Preserving Local Traditions: Cleaning Marble Stoops

Preserving Local Traditions: Cleaning Marble Stoops

Kimber Watson
Feb 19, 2009

If it's all about making a good first impression, what better way to start than with the perfect stoop. White marble steps — a trademark of Baltimore architecture — are a common element among Baltimore's rowhouses. While the rowhomes erected were kept affordable for the working-class, the marble steps offered that "touch of class" to the otherwise modest home.

Homeowners of the past took great pride in caring for their front steps, scrubbing the dirt, grime, and footsteps from them weekly. While it may seem that this is a fading Baltimore tradition, is it possible it's making a comeback?

At local gift shop, Hometown Girl, you can buy your own Marble Step Cleaning Kit. The kit includes a pumice stone, bag of Bon Ami powder cleanser, and instructions (although you can easily assemble your own at any well-stocked hardware store). After your purchase, you can get a few scrubbing tips from artist, Megan Hildebrandt. In an effort to connect people with the history of where they reside, Hildebrandt (dressed in typical 1940's housewife attire), spent months going door to door offering to scrub Baltimore resident's steps. Hildebrand documented her experience in photos, paintings, and a video which can be seen in an exhibit at the Creative Alliance (hurry, exhibit ends Feb. 21st). If you can't make the exhibit, you can take a peek at a few photos and video here.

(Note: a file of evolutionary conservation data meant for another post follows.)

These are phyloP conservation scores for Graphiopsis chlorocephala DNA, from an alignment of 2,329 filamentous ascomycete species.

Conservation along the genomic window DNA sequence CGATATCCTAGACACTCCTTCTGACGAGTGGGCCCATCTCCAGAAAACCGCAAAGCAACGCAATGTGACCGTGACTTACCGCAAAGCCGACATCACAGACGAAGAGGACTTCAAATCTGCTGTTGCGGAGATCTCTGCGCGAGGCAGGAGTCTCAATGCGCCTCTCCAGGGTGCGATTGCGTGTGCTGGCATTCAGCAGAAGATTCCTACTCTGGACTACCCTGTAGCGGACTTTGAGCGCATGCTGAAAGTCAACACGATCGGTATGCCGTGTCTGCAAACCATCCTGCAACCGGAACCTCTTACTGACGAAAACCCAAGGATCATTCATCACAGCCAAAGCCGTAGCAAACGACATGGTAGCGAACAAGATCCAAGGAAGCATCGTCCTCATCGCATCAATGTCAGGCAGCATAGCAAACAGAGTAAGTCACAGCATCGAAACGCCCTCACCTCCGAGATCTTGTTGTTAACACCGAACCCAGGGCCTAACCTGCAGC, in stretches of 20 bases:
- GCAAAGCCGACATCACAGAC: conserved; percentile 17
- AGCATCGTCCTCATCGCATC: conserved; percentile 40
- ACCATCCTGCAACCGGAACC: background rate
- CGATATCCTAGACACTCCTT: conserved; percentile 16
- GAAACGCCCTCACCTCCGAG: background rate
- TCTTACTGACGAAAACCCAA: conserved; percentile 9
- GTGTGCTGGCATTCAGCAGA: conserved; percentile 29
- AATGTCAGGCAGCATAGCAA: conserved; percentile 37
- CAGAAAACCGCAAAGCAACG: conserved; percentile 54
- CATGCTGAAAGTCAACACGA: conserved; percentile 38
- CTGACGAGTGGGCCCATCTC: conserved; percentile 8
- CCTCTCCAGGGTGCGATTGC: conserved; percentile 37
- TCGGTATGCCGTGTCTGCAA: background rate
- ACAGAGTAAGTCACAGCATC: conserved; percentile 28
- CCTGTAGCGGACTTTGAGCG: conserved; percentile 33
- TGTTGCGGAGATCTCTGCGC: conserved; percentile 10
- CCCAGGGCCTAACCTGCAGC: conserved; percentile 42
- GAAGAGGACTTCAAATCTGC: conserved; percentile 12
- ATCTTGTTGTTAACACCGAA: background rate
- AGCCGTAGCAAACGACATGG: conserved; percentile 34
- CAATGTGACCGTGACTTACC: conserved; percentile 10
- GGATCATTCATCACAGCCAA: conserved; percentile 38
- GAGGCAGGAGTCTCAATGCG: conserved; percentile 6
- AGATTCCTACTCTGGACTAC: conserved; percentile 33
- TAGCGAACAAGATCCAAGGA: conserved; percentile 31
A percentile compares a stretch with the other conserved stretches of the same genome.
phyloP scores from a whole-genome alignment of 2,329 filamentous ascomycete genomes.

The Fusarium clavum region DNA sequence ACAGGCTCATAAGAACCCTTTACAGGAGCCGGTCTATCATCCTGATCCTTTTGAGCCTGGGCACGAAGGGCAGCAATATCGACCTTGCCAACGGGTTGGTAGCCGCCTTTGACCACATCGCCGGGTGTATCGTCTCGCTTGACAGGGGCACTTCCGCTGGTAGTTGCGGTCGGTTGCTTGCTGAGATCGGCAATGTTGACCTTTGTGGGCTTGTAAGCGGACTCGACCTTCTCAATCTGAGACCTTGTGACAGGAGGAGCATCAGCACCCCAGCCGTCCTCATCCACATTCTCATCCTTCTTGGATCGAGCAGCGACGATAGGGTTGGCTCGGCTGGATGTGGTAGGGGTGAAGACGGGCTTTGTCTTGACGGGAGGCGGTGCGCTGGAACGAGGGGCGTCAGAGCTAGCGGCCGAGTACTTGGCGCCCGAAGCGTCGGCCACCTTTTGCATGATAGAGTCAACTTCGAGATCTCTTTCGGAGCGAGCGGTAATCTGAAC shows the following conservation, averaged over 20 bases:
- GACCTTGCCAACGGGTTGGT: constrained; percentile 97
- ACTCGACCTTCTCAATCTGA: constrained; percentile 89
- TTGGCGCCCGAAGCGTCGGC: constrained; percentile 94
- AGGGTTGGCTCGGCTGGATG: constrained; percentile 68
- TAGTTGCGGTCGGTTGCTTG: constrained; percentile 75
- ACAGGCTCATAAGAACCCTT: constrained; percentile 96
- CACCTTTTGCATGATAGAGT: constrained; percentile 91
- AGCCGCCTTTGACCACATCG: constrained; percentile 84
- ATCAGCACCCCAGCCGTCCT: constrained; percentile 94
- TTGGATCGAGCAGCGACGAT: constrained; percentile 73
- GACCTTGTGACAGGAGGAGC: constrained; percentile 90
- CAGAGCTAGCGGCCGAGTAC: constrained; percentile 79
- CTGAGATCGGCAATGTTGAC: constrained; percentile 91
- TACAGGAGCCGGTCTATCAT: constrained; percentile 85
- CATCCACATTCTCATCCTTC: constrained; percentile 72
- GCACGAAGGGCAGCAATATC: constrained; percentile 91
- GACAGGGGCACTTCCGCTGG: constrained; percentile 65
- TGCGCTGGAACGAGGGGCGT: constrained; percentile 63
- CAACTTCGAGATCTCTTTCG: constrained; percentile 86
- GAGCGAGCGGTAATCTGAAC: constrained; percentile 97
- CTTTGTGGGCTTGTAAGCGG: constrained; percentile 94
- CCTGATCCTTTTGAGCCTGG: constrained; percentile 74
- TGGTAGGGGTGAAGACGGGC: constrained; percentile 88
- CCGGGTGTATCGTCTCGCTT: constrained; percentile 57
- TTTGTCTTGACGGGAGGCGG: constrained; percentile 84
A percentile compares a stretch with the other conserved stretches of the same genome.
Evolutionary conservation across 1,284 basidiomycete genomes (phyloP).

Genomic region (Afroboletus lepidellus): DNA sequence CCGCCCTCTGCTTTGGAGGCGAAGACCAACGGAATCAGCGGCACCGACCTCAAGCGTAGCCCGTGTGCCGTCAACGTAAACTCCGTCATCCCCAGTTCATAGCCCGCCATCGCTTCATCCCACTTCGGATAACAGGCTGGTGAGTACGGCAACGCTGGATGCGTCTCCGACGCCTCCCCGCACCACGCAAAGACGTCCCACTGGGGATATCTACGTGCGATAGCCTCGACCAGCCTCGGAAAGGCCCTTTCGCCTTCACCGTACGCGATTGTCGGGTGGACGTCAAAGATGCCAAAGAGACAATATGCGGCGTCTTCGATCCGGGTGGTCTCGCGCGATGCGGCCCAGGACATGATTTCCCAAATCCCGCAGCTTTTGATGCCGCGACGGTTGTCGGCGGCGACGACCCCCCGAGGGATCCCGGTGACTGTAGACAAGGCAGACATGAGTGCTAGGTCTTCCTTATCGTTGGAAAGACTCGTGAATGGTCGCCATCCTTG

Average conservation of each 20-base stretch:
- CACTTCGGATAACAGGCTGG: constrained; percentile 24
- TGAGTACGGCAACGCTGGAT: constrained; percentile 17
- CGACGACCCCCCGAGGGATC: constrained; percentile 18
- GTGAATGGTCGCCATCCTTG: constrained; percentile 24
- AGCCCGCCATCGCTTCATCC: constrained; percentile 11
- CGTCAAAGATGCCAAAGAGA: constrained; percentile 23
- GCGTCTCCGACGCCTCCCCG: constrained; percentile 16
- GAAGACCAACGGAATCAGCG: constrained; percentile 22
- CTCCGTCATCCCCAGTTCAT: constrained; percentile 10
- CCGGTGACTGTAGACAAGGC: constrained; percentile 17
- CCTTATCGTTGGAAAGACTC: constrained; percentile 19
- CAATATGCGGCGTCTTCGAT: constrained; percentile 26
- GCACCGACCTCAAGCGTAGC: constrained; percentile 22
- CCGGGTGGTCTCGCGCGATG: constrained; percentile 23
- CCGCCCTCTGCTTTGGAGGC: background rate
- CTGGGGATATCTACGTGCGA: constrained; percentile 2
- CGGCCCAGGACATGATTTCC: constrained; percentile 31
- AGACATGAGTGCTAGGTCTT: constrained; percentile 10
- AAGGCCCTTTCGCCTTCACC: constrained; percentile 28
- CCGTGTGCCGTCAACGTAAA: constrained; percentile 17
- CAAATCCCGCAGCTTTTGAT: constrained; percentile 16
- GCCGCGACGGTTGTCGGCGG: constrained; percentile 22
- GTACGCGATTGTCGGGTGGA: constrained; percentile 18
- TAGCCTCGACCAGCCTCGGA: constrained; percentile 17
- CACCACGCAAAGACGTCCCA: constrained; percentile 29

Is this an old-fashioned ritual that should be preserved? Are there any other cities out there still practicing this tradition?

(Images: 1,3; A. Aubrey Bodine, 2; Kimberly Watson, 4-5; Digital Photography Documentation of Reenactment 2008 via Baker Artist Awards)

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